Democratic lawmakers including California Congresswoman Barbara Lee and Maxine Waters, meanwhile, have sounded the alarm in recent weeks over the consequences for the global fight against AIDS amid the looming expiration, on Oct. 1, of funding for PEPFAR, the President’s Emergency Plan for AIDS Relief.
QAnon follower pleads guilty to threatening member of Congress
Conspiracy movement claims Satan-worshipping pedophiles secretly rule the world
A New Mexico man has entered a plea deal after being charged with a federal criminal complaint of making threats through interstate communications directed at a member of Congress.
Federal prosecutors charged Michael David Fox, a resident of Doña Ana County, for calling the Houston district office of an unnamed member of Congress on or about May 18, 2023, and uttering threats that included knowingly threatening to kill an active member of Congress.
The plea agreement was brought before U.S. Magistrate Judge Damian L. Martinez of U.S. District Court in New Mexico in the Las Cruces by Fox’s attorney from the Federal Public Defender’s Office in August.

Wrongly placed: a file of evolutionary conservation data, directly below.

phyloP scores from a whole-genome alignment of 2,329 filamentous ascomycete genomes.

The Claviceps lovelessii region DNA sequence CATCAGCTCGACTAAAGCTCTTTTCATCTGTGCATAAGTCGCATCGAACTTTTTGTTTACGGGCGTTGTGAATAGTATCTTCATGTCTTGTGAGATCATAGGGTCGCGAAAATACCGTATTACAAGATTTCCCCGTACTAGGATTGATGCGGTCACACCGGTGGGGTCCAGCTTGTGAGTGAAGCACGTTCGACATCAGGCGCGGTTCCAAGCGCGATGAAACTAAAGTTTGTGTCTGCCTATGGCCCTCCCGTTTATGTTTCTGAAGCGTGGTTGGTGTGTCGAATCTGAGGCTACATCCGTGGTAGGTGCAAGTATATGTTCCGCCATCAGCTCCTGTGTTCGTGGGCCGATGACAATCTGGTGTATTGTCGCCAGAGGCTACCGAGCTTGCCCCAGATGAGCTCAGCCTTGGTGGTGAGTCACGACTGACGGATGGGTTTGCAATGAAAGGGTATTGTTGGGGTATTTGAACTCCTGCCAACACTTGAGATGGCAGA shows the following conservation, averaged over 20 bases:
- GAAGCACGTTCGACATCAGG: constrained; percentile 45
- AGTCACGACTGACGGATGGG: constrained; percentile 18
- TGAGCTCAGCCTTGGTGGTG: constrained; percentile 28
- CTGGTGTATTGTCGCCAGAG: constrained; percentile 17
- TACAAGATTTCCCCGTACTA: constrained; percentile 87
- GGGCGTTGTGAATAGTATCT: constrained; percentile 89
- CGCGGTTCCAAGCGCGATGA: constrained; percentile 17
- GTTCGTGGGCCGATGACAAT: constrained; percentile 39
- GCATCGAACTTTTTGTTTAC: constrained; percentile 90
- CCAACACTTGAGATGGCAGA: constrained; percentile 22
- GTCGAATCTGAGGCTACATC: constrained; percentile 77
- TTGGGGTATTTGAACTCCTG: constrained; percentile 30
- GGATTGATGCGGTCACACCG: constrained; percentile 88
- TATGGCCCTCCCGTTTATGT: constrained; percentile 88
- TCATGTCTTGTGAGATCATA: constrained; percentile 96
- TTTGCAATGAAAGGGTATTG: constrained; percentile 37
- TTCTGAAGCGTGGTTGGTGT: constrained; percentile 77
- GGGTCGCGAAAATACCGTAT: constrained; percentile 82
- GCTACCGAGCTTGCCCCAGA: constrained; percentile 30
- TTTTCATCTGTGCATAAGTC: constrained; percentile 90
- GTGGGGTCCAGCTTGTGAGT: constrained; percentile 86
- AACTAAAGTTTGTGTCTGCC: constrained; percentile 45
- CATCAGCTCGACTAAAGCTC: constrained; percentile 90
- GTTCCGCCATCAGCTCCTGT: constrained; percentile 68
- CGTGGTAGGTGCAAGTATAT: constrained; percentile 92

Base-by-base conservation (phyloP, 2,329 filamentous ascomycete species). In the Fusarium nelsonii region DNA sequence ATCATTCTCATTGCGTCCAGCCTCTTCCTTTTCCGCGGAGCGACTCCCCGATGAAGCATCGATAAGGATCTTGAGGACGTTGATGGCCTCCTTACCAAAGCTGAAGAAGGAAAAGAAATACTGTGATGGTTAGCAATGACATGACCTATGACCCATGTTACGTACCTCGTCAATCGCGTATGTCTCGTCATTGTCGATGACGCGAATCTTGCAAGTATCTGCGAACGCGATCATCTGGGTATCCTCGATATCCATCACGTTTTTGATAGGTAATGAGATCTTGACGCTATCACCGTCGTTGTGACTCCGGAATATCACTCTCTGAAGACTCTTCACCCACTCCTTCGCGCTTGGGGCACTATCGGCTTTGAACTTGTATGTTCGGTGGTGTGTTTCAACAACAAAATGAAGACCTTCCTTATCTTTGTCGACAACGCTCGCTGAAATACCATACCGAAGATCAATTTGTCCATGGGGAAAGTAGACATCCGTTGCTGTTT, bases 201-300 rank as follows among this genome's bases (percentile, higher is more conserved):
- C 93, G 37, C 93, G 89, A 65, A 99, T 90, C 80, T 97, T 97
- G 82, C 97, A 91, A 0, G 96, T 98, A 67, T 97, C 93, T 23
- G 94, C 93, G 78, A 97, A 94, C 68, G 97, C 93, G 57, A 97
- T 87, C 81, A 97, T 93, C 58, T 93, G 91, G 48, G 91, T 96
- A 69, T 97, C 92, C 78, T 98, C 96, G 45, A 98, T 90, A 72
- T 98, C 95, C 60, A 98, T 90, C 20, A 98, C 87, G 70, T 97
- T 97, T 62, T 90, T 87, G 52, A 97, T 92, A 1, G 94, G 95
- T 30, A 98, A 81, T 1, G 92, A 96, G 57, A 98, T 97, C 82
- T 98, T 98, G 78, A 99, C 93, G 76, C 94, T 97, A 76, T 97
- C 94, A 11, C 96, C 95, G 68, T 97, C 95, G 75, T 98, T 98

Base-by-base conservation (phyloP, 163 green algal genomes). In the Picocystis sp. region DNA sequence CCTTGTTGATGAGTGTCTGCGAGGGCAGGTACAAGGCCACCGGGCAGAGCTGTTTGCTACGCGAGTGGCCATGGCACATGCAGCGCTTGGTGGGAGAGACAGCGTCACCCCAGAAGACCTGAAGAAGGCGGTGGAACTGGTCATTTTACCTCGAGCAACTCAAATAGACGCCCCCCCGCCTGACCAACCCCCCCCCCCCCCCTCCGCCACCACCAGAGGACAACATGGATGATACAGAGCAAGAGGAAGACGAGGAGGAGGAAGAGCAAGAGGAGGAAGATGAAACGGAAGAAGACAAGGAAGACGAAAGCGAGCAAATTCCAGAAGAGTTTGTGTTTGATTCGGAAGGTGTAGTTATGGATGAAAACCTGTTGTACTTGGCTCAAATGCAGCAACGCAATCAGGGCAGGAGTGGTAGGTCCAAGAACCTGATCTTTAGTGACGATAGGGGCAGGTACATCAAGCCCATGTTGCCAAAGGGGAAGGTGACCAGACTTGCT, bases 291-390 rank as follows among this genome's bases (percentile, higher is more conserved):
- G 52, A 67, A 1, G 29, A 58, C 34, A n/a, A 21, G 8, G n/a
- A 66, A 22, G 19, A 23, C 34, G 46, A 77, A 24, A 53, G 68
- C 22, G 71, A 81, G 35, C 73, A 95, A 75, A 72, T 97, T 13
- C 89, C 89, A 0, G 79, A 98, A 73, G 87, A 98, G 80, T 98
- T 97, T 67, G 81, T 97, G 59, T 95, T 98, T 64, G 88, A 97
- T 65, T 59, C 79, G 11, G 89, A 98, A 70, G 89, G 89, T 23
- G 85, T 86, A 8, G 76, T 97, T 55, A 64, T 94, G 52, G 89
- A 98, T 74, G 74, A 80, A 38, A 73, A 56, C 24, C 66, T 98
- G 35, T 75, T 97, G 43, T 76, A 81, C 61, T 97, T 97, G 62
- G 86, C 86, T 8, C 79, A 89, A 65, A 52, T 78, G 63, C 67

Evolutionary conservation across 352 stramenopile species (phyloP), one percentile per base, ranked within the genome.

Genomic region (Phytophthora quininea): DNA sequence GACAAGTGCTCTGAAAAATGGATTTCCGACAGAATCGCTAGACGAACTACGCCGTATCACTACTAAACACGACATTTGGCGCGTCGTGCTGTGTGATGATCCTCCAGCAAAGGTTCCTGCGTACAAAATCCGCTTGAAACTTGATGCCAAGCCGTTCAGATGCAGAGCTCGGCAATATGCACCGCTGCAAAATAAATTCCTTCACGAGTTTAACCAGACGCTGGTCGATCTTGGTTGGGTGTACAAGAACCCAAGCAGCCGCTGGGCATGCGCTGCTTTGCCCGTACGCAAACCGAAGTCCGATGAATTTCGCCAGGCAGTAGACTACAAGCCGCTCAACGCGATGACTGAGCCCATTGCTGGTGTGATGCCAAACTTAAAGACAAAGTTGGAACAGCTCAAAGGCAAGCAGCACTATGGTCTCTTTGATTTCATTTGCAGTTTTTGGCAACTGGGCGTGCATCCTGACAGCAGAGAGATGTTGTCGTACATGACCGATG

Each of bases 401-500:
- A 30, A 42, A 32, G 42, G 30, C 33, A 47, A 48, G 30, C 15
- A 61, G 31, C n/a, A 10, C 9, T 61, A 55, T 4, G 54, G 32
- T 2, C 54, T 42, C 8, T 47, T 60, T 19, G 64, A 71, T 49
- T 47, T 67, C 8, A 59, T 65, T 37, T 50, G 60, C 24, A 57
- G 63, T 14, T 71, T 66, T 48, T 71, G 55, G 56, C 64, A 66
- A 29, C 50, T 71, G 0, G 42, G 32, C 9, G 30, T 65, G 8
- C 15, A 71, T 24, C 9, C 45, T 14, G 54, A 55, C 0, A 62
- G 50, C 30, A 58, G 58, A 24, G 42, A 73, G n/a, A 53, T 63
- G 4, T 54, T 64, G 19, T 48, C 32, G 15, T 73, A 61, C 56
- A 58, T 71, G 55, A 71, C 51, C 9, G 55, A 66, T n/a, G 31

According to the criminal complaint as outlined by a Federal Bureau of Investigation criminal investigator for the Albuquerque Field Office, Las Cruces Resident Agency, on May 18 at approximately 9:04 p.m. Fox called the office of a congresswoman for the District of Texas, U.S. House of Representatives (Victim One/”V1″), who is from Houston. The call was received by V1’s office.
In the phone call Fox stated “Hey [Vl], you’re a man. It’s official. You’re literally a tranny and a pedophile, and I’m going to put a bullet in your fucking face. You mother fucking satanic cock smoking son of a whore. You understand me you fucker?”
Law enforcement was able to trace the call back to Las Cruces, N.M., and it was believed that Fox was the user of cell phone account used to make the call. According to the FBI agents who interviewed Fox, he admitted to making the call.
Fox acknowledged that the threat was direct but claimed that he did not own any guns. Fox
claimed to be a member of the Q2 Truth Movement, the Q Movement. Fox explained these
movements believe all over the world there were transgender individuals running
governments, kingdoms and corporations.
Fox told the FBI that there is a plan called “Q the Plan to Save the World” which he learned about from an online video. Fox claimed that he believed Q was going to engage in the “eradication” of the people who were causing all the world’s misery. He believed that part of the eradication had already happened.
Fox explained that he had run Vl’s skull features through forensic analysis and determined
that Vl was born male and is now trans. Fox discussed his military service with the
U.S. Air Force, “Q the Plan to Save the World,” and how God communicates using